Port Authority Official Defends Ticketing of GWB Carpoolers, Cites Safety
A spokesman said the agency is working with local officials to come up with a safer place for people to pick up passengers after a group launches an online petition calling enforcement "unfair."
In light of an online petition recently launched by a group of carpoolers hoping to stop the Port Authority from what they see as “unfairly targeting” them for picking up passengers just before the George Washington Bridge tollbooths on the south side of Bridge Plaza, a Port Authority police spokesman Wednesday defended the enforcement program but said the agency is working with Fort Lee officials to find a solution.
The group of carpoolers from Fort Lee and neighboring towns mobilized last year to demand that Port Authority police stop ticketing them for violations like illegally taking on passengers or stopping at a bus stop, arguing in part that it’s been common practice for many years to pick up passengers there, whether you know them or not, in order to take advantage of the hefty discount the agency offers through its “Carpool Plan.”
Spokesman Al Della Fave acknowledged that Port Authority police have been issuing summonses for unsafe lane changes—sometimes drivers coming up the center ramp have to cut across four lanes of traffic to get to the bus lane, he said, “with total disregard of other folks who are coming up that outer ramp”—and for picking up passengers at the bus stop, which can cause a backup into traffic lanes.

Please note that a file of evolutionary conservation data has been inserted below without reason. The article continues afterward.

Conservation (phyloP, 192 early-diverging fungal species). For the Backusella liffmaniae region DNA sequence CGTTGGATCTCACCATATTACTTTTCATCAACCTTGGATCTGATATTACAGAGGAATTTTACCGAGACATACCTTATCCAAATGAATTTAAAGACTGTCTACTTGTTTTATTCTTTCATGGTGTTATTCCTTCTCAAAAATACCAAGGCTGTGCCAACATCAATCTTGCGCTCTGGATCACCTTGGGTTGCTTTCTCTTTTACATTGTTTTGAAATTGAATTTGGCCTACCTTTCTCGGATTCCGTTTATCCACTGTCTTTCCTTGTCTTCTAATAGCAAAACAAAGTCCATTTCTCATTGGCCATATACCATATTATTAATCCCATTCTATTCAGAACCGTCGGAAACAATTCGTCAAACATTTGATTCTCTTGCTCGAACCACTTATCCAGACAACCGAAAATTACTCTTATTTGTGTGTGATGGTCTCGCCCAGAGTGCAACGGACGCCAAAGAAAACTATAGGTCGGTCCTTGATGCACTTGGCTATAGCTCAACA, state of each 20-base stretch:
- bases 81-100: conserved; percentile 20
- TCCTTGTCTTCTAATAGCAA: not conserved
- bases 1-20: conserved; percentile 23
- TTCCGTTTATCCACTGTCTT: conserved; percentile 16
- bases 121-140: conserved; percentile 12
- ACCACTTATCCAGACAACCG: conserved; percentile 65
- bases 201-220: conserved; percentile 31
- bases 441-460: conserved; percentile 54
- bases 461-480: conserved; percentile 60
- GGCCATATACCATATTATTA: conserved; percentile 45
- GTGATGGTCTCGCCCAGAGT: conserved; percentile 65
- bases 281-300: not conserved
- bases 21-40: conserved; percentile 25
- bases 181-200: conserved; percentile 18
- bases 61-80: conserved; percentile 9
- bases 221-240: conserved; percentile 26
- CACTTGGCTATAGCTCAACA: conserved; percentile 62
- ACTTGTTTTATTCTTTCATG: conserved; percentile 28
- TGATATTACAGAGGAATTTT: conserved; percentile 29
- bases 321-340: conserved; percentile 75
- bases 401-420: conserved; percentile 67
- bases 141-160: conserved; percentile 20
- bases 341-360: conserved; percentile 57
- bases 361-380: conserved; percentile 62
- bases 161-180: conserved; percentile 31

“Besides breaking whatever law it might be—the unsafe lane change or the bus stop—just note too that we don’t condone picking up complete and utter strangers into your vehicle,” Della Fave said. “You may be putting yourself in danger.”
But he also said that if the petition “helps move things forward on the local level,” then it’s a positive.
“We want to resolve the issue too,” he said.
People who are getting ticketed lately are those “who are most blatantly violating the traffic rules or causing danger in terms of the bus lane,” according to Della Fave.
Further exacerbating the problem, he said, is that people heeding the warning about picking up strangers are now being selective about who they let into their cars, which he noted is a good safety precaution, but one that’s causing bus traffic to back up, sometimes as many as three to four buses deep, and causing accidents.
“We’ve got the buses and jitneys trying to get in there to pick up their passengers to conduct their business, and it’s not working,” Della Fave said. “You’re going to wind up with a real tragedy on your hands where somebody is going to rear-end someone very badly.”
He added, “We can’t allow them to do it anymore.”
Della Fave said the Port Authority has had “a number of meetings” with Fort Lee officials with the aim of finding another area where people can safely pick up passengers. In the meantime, the Port Authority recommends frequent carpoolers make arrangements with people they’ve picked up in the past, “where now it would be a common occurrence to have an alternate spot to pick up,” Della Fave said.
“They just cannot be using the bus lane—the bus stop—for that purpose,” he said. “They’re going to have to find an alternate place, and hopefully what we’re doing with the local officials, we’ll be able to nail down an area within a short time.”